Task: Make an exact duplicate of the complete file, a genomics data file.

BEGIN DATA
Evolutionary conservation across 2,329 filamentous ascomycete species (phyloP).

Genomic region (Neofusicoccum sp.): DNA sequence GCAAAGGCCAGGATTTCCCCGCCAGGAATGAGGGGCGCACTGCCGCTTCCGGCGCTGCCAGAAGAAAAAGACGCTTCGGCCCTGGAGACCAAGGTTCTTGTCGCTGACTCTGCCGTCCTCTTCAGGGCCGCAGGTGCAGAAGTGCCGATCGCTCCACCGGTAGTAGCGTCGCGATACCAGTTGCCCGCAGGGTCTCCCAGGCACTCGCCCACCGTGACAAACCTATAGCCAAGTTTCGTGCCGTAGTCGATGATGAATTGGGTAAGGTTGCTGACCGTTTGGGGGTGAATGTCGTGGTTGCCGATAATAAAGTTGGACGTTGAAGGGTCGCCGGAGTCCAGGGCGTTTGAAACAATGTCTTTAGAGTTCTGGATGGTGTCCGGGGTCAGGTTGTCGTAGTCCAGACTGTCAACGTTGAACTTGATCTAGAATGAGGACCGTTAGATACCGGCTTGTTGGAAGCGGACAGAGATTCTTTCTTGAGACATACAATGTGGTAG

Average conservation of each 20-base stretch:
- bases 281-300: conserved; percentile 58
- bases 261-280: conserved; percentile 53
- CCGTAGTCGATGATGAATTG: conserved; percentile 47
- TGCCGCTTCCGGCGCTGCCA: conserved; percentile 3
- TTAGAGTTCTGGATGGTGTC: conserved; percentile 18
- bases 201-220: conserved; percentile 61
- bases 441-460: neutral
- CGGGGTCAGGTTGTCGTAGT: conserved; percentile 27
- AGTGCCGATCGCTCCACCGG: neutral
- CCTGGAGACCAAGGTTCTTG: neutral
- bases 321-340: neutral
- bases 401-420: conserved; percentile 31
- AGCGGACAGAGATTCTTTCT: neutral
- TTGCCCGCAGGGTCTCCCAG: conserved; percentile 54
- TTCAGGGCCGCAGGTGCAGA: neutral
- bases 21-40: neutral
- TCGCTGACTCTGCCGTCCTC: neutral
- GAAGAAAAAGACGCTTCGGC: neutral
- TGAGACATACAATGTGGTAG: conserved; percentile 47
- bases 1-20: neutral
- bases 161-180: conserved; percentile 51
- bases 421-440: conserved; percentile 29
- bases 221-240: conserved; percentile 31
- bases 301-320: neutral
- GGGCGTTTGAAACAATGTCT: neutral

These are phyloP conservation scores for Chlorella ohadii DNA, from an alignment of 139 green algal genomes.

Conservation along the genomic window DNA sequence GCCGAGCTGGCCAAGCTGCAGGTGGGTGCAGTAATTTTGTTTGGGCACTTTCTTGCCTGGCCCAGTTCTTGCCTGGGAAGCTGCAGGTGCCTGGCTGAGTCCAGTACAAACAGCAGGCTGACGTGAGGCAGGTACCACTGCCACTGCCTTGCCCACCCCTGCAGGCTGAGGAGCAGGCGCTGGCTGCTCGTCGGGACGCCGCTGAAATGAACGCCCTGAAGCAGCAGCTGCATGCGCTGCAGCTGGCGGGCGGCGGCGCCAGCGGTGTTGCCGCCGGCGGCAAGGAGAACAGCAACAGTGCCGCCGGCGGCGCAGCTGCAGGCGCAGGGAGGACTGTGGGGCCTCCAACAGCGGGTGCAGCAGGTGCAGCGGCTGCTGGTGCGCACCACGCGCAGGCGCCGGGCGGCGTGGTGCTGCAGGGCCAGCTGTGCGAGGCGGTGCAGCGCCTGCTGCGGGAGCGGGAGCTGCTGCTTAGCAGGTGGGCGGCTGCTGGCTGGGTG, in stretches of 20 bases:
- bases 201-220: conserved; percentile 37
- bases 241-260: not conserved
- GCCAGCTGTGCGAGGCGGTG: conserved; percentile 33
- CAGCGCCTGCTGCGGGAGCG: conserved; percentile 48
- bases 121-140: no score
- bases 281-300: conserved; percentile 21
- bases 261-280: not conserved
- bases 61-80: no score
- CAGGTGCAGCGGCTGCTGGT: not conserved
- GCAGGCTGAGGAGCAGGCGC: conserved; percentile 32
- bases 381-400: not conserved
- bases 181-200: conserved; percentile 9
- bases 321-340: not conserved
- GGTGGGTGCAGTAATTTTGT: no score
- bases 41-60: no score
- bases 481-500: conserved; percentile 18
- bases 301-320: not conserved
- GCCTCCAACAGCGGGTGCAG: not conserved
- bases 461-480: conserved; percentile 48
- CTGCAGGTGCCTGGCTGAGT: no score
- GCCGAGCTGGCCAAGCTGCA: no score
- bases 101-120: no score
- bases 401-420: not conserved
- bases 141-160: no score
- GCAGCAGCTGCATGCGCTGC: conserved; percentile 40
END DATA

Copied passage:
Evolutionary conservation across 2,329 filamentous ascomycete species (phyloP).

Genomic region (Neofusicoccum sp.): DNA sequence GCAAAGGCCAGGATTTCCCCGCCAGGAATGAGGGGCGCACTGCCGCTTCCGGCGCTGCCAGAAGAAAAAGACGCTTCGGCCCTGGAGACCAAGGTTCTTGTCGCTGACTCTGCCGTCCTCTTCAGGGCCGCAGGTGCAGAAGTGCCGATCGCTCCACCGGTAGTAGCGTCGCGATACCAGTTGCCCGCAGGGTCTCCCAGGCACTCGCCCACCGTGACAAACCTATAGCCAAGTTTCGTGCCGTAGTCGATGATGAATTGGGTAAGGTTGCTGACCGTTTGGGGGTGAATGTCGTGGTTGCCGATAATAAAGTTGGACGTTGAAGGGTCGCCGGAGTCCAGGGCGTTTGAAACAATGTCTTTAGAGTTCTGGATGGTGTCCGGGGTCAGGTTGTCGTAGTCCAGACTGTCAACGTTGAACTTGATCTAGAATGAGGACCGTTAGATACCGGCTTGTTGGAAGCGGACAGAGATTCTTTCTTGAGACATACAATGTGGTAG

Average conservation of each 20-base stretch:
- bases 281-300: conserved; percentile 58
- bases 261-280: conserved; percentile 53
- CCGTAGTCGATGATGAATTG: conserved; percentile 47
- TGCCGCTTCCGGCGCTGCCA: conserved; percentile 3
- TTAGAGTTCTGGATGGTGTC: conserved; percentile 18
- bases 201-220: conserved; percentile 61
- bases 441-460: neutral
- CGGGGTCAGGTTGTCGTAGT: conserved; percentile 27
- AGTGCCGATCGCTCCACCGG: neutral
- CCTGGAGACCAAGGTTCTTG: neutral
- bases 321-340: neutral
- bases 401-420: conserved; percentile 31
- AGCGGACAGAGATTCTTTCT: neutral
- TTGCCCGCAGGGTCTCCCAG: conserved; percentile 54
- TTCAGGGCCGCAGGTGCAGA: neutral
- bases 21-40: neutral
- TCGCTGACTCTGCCGTCCTC: neutral
- GAAGAAAAAGACGCTTCGGC: neutral
- TGAGACATACAATGTGGTAG: conserved; percentile 47
- bases 1-20: neutral
- bases 161-180: conserved; percentile 51
- bases 421-440: conserved; percentile 29
- bases 221-240: conserved; percentile 31
- bases 301-320: neutral
- GGGCGTTTGAAACAATGTCT: neutral

These are phyloP conservation scores for Chlorella ohadii DNA, from an alignment of 139 green algal genomes.

Conservation along the genomic window DNA sequence GCCGAGCTGGCCAAGCTGCAGGTGGGTGCAGTAATTTTGTTTGGGCACTTTCTTGCCTGGCCCAGTTCTTGCCTGGGAAGCTGCAGGTGCCTGGCTGAGTCCAGTACAAACAGCAGGCTGACGTGAGGCAGGTACCACTGCCACTGCCTTGCCCACCCCTGCAGGCTGAGGAGCAGGCGCTGGCTGCTCGTCGGGACGCCGCTGAAATGAACGCCCTGAAGCAGCAGCTGCATGCGCTGCAGCTGGCGGGCGGCGGCGCCAGCGGTGTTGCCGCCGGCGGCAAGGAGAACAGCAACAGTGCCGCCGGCGGCGCAGCTGCAGGCGCAGGGAGGACTGTGGGGCCTCCAACAGCGGGTGCAGCAGGTGCAGCGGCTGCTGGTGCGCACCACGCGCAGGCGCCGGGCGGCGTGGTGCTGCAGGGCCAGCTGTGCGAGGCGGTGCAGCGCCTGCTGCGGGAGCGGGAGCTGCTGCTTAGCAGGTGGGCGGCTGCTGGCTGGGTG, in stretches of 20 bases:
- bases 201-220: conserved; percentile 37
- bases 241-260: not conserved
- GCCAGCTGTGCGAGGCGGTG: conserved; percentile 33
- CAGCGCCTGCTGCGGGAGCG: conserved; percentile 48
- bases 121-140: no score
- bases 281-300: conserved; percentile 21
- bases 261-280: not conserved
- bases 61-80: no score
- CAGGTGCAGCGGCTGCTGGT: not conserved
- GCAGGCTGAGGAGCAGGCGC: conserved; percentile 32
- bases 381-400: not conserved
- bases 181-200: conserved; percentile 9
- bases 321-340: not conserved
- GGTGGGTGCAGTAATTTTGT: no score
- bases 41-60: no score
- bases 481-500: conserved; percentile 18
- bases 301-320: not conserved
- GCCTCCAACAGCGGGTGCAG: not conserved
- bases 461-480: conserved; percentile 48
- CTGCAGGTGCCTGGCTGAGT: no score
- GCCGAGCTGGCCAAGCTGCA: no score
- bases 101-120: no score
- bases 401-420: not conserved
- bases 141-160: no score
- GCAGCAGCTGCATGCGCTGC: conserved; percentile 40